Filming of Coronation Street moved to the new Media City in 2013, and after a short period of offering set tours, the Granada Studios site will be demolished in 2016 to make room for hotels, theatres, and 2,500 apartments. The last tour is scheduled for December 31, 2015.
Air Transat flies to Manchester from Toronto, Calgary and Vancouver.
An excerpted version of this article was originally run in the Metro News.
If they've told us once, they've told us a million times: Stop feeding the animals in our national parks.
Parks Canada released a video Thursday that shows a visitor feeding a black bear from a car on the side of the Highway 93 in Banff National Park last year.
The visitor was fined $1,000 for the illegal meal share.
While people who feed animals may have good intentions, it can lead to bad situations for humans and wildlife alike, said Parks Canada in a press release.
"We are sharing the ... video that helped lead to these charges in order to educate people about why the feeding of wildlife is dangerous for both people and animals, as well as to seek public support in the reporting of wildlife feeding incidents, which may further deter this unlawful behaviour."
(Parks Canada is concerned with a recent uptick in people feeding animals in Alberta's national parks.)
Jim Mamalis, park warden supervisor for Lake Louise and Yoho, told the Calgary Sun there are currently eight ongoing animal feeding investigations.
"Five years ago even that would have been quite high," he said.
"Compared to the last two years, it’s almost becoming the norm. It seems like the last two, three, four years it’s exploded again."
People who witness wildlife feedings are asked to report these instances to authorities, including license plate numbers and a photo of the vehicle or person, if possible.
To report wildlife feeding, call 1-888-WARDENS (927-3367).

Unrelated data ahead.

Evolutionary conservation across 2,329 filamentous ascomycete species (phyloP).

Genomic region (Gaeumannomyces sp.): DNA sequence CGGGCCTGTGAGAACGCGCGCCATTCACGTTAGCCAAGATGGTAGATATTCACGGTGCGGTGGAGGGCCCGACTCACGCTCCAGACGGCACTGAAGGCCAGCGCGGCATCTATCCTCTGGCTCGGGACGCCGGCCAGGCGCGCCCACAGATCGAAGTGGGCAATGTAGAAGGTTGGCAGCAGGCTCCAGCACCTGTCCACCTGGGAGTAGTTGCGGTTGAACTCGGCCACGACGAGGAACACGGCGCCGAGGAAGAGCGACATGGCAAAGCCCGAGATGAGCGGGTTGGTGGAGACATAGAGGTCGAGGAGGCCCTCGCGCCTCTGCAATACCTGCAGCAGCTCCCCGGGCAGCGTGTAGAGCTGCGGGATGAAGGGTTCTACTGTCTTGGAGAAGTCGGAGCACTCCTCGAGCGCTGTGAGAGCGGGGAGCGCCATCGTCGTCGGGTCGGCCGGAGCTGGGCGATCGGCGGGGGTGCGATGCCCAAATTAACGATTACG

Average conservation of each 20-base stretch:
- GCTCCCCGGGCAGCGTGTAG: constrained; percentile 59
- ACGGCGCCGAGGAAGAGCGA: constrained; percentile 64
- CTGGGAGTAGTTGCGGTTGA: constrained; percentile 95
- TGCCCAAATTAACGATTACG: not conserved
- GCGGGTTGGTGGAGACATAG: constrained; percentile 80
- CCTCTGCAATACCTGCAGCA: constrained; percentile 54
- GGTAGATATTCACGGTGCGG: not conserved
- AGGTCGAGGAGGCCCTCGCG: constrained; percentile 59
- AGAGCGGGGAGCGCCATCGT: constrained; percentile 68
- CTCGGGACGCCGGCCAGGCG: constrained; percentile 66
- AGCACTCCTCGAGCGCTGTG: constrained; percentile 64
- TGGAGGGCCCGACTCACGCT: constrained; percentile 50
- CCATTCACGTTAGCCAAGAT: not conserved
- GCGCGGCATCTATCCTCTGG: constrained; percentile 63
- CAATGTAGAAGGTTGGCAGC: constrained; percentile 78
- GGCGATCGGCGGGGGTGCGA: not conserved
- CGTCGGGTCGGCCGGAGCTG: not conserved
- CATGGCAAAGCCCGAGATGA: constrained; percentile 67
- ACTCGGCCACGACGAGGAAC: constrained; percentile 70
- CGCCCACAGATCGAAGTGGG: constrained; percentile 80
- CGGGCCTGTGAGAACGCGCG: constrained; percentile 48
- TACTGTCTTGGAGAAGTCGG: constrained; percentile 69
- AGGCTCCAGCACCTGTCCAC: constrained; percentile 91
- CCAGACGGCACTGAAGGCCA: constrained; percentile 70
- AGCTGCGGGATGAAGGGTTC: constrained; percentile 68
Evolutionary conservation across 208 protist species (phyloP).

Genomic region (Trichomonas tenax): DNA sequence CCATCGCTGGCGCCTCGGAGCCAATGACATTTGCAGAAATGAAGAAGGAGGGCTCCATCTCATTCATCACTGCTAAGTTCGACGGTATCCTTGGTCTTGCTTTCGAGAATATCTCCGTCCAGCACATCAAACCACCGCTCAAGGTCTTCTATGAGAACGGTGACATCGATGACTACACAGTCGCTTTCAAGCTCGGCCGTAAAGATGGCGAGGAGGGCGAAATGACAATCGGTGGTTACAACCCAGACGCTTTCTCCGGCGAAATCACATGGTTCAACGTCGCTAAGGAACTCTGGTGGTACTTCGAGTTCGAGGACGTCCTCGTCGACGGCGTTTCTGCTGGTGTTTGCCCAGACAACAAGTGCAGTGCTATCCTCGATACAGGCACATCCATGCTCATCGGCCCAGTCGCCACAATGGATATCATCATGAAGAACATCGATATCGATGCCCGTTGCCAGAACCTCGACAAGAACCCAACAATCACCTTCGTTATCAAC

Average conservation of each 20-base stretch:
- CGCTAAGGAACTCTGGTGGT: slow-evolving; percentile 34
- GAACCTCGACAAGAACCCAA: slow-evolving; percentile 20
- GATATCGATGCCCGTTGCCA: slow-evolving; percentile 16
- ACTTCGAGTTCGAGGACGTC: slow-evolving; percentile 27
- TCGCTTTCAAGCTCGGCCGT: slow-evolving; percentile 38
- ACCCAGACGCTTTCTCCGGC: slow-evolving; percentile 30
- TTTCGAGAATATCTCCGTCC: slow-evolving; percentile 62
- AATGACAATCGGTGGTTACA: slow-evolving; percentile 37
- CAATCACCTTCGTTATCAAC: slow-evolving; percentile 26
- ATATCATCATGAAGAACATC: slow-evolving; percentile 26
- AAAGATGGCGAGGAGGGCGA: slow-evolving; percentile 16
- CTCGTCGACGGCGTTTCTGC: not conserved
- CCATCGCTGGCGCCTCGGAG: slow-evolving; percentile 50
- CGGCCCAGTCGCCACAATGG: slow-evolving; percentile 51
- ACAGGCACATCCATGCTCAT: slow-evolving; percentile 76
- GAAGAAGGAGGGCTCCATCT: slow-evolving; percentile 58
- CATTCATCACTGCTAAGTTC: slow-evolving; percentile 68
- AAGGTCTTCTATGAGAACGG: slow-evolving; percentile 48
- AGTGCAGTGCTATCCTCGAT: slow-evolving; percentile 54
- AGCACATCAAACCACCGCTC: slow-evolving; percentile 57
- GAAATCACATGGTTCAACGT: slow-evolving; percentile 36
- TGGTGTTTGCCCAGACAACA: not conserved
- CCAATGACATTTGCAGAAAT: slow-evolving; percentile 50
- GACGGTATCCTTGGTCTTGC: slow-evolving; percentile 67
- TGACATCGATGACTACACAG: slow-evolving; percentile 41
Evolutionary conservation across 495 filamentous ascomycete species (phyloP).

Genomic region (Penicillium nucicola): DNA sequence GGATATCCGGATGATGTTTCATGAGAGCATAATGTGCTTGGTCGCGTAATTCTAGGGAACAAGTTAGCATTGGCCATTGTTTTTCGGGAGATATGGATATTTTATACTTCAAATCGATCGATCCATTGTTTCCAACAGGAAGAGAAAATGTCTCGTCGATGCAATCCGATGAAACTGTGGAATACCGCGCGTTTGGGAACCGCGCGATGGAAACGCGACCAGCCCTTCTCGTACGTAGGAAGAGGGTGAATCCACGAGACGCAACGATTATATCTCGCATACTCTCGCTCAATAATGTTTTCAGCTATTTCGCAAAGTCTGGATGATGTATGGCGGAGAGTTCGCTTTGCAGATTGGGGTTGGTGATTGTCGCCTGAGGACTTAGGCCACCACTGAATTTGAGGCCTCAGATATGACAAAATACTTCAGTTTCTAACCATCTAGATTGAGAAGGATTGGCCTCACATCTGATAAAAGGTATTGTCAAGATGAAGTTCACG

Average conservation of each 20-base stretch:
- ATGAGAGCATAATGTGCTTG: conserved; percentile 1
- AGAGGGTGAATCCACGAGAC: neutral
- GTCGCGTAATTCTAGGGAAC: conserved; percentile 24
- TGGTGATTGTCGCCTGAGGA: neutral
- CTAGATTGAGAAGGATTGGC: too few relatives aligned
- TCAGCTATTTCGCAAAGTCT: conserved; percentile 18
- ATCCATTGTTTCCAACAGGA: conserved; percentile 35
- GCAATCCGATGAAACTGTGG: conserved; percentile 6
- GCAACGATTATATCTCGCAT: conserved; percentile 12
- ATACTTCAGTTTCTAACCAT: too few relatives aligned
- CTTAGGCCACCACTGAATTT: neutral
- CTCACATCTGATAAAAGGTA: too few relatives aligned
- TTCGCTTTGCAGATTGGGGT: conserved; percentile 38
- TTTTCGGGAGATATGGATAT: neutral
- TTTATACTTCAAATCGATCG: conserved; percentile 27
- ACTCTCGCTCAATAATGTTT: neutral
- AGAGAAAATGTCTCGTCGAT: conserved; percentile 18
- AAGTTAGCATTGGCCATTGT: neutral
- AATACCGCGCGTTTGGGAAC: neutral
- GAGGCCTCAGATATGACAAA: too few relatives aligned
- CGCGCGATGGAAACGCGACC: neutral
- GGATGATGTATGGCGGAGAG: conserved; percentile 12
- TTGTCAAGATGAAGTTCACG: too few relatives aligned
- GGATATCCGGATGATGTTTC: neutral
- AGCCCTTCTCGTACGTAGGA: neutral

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Fredericksburg, a tiny town of 12,000 in Texas Hill Country, is the epicenter of what is slowly becoming known as the New Napa in Texas, unbeknownst to the rest of the world.
The reason this region is the wine community's best kept secret is that most of the wine is consumed within state borders, leaving outsiders oblivious to what may become North America's greatest wine region.
With hours upon hours of sun and great soil, Texas Hill County has perfect growing conditions for varietals better known in central Italy and France's Rhone Valley. Yet winemaking in Texas is a relatively new venture. Up until the mid-1970s the only wine coming out of Texas was by Franciscan monks on the coast, until a chemistry professor decided to experiment with winemaking in the university basement.
Today, Texas Hill Country is the second most visited wine tasting region in North American and top 10 in the world. Yet the region is just a fraction of Napa Valley with fewer than 50 vineyards and less than 300 in the entire state of Texas.
Much of the growth in wine development occurred during the recession. Fredericksburg has always been a destination dependent on tourism, but people visited to shop or experience the German heritage.
Beginning in the early 2000s a number of people moved from the West Coast to Texas Hill Country and bought land to develop ito vineland. Ranchers also realized they could profit by leasing their roadside property for wineries to plan vines and build tasting rooms, benefiting from the new industry while protecting a legacy of ranching tradition.
Winning numerous awards, Texas is making its mark in the international wine community. Yet to meet the new debutant requires a visit to Fredericksburg as product from great wineries like Pedernales Cellars is not available in Canada. If you were ever curious about Texas, here's another reason to go.
How to Get There: Fredericksburg is less than an hour and a half from both San Antonio and Austin. It's an easy day trip and makes for a great weekend away.
Where to Stay: For the full country experience stay at Rose Hill Manor, walking distance from Pedernales Cellars. There are also a number of great hotels and B&Bs right in Fredericksburg.
How to Get Around: If you don't have a designated driver it's best to leave the driving to someone else. There are a number of minivan and limousine tours that visit Texas Hill Country wineries, or the 290 Wine Shuttle offers a hop on hop off bus that runs every 20 minutes and stops at six wineries for only $20.
Taste Wine Like a Pro: Consider taking a wine tour mid-week, while the wineries are moderately busy during the week there are crowds up to four people deep looking for wine tastings. Take the civilized route and go on a Tuesday to avoid the crowds.